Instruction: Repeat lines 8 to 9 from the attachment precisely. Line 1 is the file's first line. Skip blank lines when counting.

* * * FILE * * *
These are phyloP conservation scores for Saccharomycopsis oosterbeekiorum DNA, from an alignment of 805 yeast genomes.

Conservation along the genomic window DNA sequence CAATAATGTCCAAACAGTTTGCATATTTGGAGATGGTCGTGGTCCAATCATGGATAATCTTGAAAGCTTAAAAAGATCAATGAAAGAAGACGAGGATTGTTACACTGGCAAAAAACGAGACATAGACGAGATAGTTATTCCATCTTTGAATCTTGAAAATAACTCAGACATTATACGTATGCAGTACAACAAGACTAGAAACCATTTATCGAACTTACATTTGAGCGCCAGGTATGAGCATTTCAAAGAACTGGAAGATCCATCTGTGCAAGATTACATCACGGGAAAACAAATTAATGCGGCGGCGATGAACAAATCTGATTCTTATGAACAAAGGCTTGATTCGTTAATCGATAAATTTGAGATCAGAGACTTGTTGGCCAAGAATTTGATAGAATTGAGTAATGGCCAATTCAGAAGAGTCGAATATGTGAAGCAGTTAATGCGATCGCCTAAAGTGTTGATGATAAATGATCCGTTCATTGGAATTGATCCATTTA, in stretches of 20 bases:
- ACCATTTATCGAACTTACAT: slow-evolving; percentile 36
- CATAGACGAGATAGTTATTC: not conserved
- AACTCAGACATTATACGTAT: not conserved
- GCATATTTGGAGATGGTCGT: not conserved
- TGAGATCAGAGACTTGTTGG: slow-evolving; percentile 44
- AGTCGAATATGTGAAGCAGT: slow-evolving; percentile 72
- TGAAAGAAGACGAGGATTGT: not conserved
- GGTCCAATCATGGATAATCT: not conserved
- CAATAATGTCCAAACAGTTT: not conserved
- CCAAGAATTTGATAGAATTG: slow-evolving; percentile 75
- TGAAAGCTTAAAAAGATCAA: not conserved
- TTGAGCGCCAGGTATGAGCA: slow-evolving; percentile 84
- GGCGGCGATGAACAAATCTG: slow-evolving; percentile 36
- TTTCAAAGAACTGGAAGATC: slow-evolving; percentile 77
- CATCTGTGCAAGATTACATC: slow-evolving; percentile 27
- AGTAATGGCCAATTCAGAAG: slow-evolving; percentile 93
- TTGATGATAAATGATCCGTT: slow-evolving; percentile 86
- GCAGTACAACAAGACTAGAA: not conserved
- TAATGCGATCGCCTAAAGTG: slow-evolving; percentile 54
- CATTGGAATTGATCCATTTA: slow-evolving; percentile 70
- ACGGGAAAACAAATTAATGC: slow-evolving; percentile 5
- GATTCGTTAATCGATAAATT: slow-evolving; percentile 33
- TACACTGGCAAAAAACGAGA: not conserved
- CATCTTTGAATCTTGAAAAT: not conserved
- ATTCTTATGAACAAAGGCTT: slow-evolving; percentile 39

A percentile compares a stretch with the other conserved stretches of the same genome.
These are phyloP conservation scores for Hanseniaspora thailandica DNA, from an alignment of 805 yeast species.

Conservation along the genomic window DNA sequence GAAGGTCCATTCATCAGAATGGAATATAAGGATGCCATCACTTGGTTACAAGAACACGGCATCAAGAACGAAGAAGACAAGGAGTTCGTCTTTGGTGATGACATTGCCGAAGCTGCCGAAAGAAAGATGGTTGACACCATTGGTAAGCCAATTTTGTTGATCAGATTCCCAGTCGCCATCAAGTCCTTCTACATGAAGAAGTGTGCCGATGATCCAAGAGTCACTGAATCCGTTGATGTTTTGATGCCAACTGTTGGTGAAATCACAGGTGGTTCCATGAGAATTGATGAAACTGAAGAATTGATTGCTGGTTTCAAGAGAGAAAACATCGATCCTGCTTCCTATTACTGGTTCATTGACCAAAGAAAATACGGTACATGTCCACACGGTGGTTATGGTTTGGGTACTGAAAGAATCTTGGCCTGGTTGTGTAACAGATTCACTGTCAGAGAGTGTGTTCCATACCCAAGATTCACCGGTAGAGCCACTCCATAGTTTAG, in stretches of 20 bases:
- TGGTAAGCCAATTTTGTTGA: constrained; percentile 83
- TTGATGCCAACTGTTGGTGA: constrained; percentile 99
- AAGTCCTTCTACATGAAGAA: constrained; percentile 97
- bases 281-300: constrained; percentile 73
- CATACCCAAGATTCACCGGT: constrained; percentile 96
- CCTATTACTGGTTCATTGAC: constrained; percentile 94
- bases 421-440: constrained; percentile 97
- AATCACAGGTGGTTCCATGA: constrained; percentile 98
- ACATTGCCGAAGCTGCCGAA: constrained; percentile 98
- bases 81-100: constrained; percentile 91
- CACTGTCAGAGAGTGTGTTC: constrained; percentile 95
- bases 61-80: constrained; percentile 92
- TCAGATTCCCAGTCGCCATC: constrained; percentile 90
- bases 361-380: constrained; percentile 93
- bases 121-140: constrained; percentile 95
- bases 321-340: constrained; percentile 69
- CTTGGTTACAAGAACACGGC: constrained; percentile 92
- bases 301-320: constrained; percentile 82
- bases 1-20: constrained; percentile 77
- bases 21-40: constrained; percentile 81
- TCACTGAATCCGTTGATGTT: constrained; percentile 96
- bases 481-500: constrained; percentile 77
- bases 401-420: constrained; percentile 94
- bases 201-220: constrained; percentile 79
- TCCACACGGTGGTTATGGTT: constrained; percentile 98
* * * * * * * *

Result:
- AGTCGAATATGTGAAGCAGT: slow-evolving; percentile 72
- TGAAAGAAGACGAGGATTGT: not conserved